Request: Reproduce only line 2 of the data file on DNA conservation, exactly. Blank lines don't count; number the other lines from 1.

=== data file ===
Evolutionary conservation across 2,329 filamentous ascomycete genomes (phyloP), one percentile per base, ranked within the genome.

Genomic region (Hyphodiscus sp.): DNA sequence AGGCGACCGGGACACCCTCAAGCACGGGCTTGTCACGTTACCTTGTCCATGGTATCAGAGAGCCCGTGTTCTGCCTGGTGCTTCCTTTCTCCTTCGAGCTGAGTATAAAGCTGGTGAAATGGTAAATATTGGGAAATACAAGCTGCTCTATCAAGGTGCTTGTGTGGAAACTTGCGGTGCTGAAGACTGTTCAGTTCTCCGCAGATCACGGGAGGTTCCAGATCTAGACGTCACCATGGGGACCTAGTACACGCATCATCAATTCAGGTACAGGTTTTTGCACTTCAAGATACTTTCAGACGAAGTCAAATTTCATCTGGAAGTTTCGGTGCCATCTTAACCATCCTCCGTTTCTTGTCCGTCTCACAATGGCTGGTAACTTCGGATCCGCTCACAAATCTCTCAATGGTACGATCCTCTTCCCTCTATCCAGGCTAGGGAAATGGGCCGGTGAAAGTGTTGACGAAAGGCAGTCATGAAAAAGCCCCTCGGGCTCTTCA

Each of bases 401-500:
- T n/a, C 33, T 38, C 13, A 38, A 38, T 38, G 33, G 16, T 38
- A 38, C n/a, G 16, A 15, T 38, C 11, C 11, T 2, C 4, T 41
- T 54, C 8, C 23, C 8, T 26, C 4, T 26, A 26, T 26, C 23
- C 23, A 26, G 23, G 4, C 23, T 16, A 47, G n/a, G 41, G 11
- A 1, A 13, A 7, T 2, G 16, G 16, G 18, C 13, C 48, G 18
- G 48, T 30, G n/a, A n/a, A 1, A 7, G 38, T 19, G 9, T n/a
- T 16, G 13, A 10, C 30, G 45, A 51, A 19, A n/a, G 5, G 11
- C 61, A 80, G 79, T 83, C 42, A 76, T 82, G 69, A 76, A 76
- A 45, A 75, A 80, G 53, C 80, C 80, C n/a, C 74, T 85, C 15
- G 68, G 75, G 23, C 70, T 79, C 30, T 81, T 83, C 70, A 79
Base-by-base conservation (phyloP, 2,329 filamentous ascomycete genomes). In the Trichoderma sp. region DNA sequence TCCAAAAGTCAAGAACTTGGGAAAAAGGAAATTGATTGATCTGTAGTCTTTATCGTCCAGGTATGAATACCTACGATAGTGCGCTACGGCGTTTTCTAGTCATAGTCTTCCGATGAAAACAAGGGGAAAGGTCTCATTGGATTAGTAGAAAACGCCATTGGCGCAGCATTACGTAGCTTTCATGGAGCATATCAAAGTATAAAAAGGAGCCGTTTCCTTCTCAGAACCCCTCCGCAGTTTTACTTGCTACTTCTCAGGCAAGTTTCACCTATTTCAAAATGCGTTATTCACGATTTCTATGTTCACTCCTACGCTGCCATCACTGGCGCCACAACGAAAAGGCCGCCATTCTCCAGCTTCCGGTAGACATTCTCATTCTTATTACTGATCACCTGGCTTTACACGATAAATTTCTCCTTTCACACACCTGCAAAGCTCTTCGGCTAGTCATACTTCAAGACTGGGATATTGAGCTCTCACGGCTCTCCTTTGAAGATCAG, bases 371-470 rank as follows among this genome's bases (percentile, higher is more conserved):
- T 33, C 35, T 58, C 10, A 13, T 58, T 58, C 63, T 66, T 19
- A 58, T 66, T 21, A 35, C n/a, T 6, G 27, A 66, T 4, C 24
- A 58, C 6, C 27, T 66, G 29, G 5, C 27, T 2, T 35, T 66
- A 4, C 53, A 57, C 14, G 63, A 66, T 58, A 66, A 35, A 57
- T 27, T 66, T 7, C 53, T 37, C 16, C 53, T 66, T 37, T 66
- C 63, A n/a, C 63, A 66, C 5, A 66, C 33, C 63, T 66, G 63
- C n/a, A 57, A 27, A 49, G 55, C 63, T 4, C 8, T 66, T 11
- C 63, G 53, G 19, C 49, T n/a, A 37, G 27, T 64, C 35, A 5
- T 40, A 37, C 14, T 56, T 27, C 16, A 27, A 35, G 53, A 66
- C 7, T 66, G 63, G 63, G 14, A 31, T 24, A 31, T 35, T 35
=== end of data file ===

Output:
Genomic region (Hyphodiscus sp.): DNA sequence AGGCGACCGGGACACCCTCAAGCACGGGCTTGTCACGTTACCTTGTCCATGGTATCAGAGAGCCCGTGTTCTGCCTGGTGCTTCCTTTCTCCTTCGAGCTGAGTATAAAGCTGGTGAAATGGTAAATATTGGGAAATACAAGCTGCTCTATCAAGGTGCTTGTGTGGAAACTTGCGGTGCTGAAGACTGTTCAGTTCTCCGCAGATCACGGGAGGTTCCAGATCTAGACGTCACCATGGGGACCTAGTACACGCATCATCAATTCAGGTACAGGTTTTTGCACTTCAAGATACTTTCAGACGAAGTCAAATTTCATCTGGAAGTTTCGGTGCCATCTTAACCATCCTCCGTTTCTTGTCCGTCTCACAATGGCTGGTAACTTCGGATCCGCTCACAAATCTCTCAATGGTACGATCCTCTTCCCTCTATCCAGGCTAGGGAAATGGGCCGGTGAAAGTGTTGACGAAAGGCAGTCATGAAAAAGCCCCTCGGGCTCTTCA